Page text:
Cold Starts

"A computer seems infinitely fast, until it doesn't!"

Perhaps the most infamous problem in the serverless compute space is: The Cold Start. It is a problem that arises from any horizontal scaling platform, but did not become a problem for developers until the Serverless compute paradigm. Although unavoidable, it is possible to lower Cold Starts to an acceptable level on Serverless compute platforms.

Cdev has created new parsing technology that is aimed at helping developers manage their Cold Starts while maintaining a familiar development experience.


Horizontal Scaling

For a lot of people the limits of computers are most noticed when a server hosting an application is overloaded from an increase in traffic that causes the site to crash. As a site grows in popularity, it eventually reaches a point that no single computer is fast enough to handle all the traffic, so the only way to handle all the traffic is to use multiple computers.

Horizontal scaling is when a copy of an application is run on multiple different computers, and another computer runs a load balancing program to split the traffic to the different application computers. As traffic increases, more servers can be added to handle the traffic, and inversely if traffic decreases, unneeded servers can be removed.

load balancer image

Before the public cloud providers, developers had to buy and rack these servers themselves, which meant they had to attempt to forecast their future traffic. One of the early big impacts the public cloud providers was offering programmatic autoscaling, so that instead of having to physically rack a new server, developers only needed to click a few buttons on a website. Then cloud providers went a step further and created products that could monitor your application and add new instances based on customized triggers on different metrics such as cpu utilization, memory usage, network bandwidth or a range of other metrics so that scaling happened automatically.


So what is a Cold Start?

Another time that people most likely notice the speed limitations of computers is when turning one on. We must sit waiting for the computer to power on and return to a usable state. Servers have a similar phenomenon where they must run initialization steps before they are ready to handle traffic. Some of this initialization is from the underlying system and some is code written by the developer.

A Cold Start is the time that is takes for an autoscalled computing unit to be initialized and reach the state that it can begin handling requests.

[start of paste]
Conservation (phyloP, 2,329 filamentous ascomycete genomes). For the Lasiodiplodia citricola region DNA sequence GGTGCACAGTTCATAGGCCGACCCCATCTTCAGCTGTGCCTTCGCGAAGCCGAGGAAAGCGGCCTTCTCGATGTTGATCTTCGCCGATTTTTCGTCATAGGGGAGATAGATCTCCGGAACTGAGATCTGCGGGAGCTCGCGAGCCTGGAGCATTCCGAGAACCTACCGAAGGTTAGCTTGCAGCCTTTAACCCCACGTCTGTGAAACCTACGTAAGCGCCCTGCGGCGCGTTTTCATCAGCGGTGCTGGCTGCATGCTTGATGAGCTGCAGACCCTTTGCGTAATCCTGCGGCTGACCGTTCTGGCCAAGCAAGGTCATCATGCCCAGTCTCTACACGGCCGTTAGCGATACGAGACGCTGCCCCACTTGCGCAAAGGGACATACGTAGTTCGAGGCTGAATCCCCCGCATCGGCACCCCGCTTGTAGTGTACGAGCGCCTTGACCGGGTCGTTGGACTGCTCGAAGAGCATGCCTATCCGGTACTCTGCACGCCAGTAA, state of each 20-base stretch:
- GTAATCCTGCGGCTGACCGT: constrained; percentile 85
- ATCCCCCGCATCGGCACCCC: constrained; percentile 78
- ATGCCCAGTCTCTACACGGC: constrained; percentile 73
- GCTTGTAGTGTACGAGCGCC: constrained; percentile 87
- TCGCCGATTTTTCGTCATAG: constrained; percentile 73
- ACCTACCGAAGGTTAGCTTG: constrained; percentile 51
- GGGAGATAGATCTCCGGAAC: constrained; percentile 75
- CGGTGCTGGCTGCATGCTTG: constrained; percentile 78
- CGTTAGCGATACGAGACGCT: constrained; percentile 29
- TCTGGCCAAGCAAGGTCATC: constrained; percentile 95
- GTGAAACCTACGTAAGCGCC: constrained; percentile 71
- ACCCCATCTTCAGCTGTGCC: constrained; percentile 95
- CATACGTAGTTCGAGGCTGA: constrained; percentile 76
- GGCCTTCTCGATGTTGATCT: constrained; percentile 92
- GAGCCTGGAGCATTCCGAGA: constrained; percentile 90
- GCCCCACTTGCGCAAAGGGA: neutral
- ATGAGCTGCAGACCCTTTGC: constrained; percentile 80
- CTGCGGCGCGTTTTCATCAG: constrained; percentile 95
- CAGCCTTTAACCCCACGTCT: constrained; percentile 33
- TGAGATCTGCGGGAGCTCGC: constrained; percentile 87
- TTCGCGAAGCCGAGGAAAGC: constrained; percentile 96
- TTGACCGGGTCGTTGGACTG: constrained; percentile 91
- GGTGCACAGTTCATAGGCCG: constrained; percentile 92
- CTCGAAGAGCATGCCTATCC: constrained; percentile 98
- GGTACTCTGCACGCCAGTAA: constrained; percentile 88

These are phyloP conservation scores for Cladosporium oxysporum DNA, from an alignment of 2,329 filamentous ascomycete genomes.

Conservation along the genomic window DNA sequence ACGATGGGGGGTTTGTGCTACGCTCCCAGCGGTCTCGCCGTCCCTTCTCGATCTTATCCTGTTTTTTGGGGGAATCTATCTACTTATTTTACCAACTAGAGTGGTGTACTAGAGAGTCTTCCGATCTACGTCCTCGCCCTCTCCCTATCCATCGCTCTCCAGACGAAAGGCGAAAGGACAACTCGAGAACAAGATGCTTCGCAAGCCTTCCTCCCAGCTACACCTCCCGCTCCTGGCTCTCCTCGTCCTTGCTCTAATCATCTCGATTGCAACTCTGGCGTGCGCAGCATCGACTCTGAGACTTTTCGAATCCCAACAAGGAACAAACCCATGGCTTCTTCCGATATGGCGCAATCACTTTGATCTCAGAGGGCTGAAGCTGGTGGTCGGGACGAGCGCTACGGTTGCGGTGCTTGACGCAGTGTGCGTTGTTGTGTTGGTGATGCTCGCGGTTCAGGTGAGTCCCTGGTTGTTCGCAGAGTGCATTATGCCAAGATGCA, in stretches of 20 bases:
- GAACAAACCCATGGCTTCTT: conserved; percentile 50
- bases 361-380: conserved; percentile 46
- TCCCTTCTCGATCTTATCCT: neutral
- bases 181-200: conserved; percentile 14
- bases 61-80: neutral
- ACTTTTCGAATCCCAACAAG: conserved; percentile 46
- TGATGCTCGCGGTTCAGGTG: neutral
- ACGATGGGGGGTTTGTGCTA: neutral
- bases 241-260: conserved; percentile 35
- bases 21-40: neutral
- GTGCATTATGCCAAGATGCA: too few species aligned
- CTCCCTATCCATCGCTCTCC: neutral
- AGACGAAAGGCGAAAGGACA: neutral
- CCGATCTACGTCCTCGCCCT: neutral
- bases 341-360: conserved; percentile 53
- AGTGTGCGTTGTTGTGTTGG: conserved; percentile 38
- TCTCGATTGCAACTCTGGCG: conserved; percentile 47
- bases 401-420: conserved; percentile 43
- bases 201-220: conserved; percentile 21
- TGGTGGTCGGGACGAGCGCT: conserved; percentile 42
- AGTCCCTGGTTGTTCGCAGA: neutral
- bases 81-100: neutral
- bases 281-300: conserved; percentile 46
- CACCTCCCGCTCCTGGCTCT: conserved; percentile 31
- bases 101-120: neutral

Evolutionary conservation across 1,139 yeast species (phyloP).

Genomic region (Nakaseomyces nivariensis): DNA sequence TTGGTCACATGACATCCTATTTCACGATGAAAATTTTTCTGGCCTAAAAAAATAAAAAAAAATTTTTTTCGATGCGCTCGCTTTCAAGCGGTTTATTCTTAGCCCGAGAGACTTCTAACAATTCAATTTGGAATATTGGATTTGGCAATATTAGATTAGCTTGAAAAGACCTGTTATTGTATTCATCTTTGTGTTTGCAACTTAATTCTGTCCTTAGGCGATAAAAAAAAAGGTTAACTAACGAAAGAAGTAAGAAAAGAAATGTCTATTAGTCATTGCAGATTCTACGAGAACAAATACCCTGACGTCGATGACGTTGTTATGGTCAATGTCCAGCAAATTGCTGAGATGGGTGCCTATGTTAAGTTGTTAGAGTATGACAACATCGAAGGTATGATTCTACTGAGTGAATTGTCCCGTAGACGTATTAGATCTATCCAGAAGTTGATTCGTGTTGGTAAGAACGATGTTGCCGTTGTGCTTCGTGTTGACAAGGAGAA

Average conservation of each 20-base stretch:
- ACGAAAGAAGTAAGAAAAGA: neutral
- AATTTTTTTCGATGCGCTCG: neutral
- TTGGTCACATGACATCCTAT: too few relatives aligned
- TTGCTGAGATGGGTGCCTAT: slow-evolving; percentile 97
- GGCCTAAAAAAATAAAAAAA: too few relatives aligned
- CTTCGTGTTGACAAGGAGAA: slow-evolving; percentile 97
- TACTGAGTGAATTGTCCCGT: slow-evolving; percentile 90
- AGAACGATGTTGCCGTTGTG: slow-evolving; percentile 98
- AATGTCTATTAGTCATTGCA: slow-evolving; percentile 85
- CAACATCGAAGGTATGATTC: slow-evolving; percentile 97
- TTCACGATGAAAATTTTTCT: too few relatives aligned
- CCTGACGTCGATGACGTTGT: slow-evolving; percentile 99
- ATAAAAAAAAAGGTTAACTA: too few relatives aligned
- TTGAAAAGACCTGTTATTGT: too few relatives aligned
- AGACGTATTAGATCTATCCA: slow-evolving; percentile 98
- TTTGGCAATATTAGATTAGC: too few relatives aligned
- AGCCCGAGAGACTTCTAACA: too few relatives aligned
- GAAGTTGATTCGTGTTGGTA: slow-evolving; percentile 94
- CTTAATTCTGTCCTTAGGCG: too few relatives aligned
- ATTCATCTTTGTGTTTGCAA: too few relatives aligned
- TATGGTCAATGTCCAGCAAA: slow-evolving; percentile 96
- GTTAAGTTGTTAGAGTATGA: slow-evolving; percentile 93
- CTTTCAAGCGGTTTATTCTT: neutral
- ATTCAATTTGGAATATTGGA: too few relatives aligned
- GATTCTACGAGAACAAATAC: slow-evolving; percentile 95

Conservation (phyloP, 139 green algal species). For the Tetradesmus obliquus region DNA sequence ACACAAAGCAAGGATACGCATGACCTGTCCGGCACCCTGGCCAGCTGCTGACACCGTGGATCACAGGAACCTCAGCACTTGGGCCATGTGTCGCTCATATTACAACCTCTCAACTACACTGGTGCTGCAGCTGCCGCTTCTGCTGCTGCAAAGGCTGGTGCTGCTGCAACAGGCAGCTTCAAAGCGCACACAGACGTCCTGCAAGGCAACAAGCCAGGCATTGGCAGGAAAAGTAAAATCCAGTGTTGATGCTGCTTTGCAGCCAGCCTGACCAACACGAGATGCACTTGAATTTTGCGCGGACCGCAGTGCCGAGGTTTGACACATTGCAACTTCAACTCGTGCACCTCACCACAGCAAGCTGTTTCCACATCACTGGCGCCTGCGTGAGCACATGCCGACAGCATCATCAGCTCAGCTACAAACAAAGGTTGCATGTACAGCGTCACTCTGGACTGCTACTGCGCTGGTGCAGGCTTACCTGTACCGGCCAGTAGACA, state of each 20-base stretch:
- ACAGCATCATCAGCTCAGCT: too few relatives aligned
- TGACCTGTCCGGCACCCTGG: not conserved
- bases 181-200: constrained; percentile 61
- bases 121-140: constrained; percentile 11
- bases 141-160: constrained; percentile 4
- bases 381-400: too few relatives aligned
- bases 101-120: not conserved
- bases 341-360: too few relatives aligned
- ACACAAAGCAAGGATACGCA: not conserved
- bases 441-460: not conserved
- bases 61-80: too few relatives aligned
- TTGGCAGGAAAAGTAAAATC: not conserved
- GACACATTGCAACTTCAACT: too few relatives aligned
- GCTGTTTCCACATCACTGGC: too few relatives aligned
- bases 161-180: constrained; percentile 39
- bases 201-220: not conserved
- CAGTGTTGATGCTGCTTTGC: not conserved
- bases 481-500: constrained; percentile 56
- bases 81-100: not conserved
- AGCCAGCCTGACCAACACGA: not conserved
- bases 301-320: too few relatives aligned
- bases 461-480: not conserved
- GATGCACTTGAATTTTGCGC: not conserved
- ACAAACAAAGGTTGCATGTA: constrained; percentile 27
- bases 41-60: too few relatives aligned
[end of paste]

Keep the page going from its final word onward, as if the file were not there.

For traditional applications, the Cold Start when adding another version of the application was in the range of powering on a computer (> 1 min) as the Cloud Provider was most likely providing a new Virtual Machine for that unit. This meant that the autoscaling trigger had to be set at a point that it was unlikely that the current machines would be overwhelmed before the new machine had finished the Cold Start. As long as the increase in traffic was not too rapid, the end users would not notice the cold start as the already provisioned machines would handle the requests.


Why is this a problem for Serverless compute?

As mentioned in our Why Serverless post, serverless compute platforms changed the unit of deployment for software projects from applications to single functions in an attempt to have finer grained horizontal scaling abilities. These platforms are set up so that when a request comes in and no available function is available, a new function is provisioned to handle the request, but now that request must wait for the function’s Cold Start to finish before being handled. These platforms have exposed a previously hidden latency to end users. Developers want their applications to feel fast and not have unneeded latency, and since Cold Starts are partially dependent on the developers own initialization code, developers must now optimize their code to reduce Cold Starts.


What are the current ways to mitigate Cold Starts?

The current state of mitigating Cold Starts is best understood by looking at the three types of serverless functions people are creating described in this post by Matt Coulter .

Reading this article, I could not help but feel like Goldilocks trying to find the right bed to sleep in:

  • The single purpose function requiring to much of a change in how I think about software development. Being a mere mortal who is not a ninja at navigating my IDE, having to constantly switch and create different files causes friction that interrupts the flow state of coding.
  • The lambda-lith seemed to not take enough advantage of these new platforms, and the Cold Starts are killer.
  • The Fat lambda seemed the most reasonable compromise, but if not constantly monitored it could spiral to having killer Cold Starts too.

Can we have the benefits of serverless compute platforms while not having to constantly worry about Cold Starts?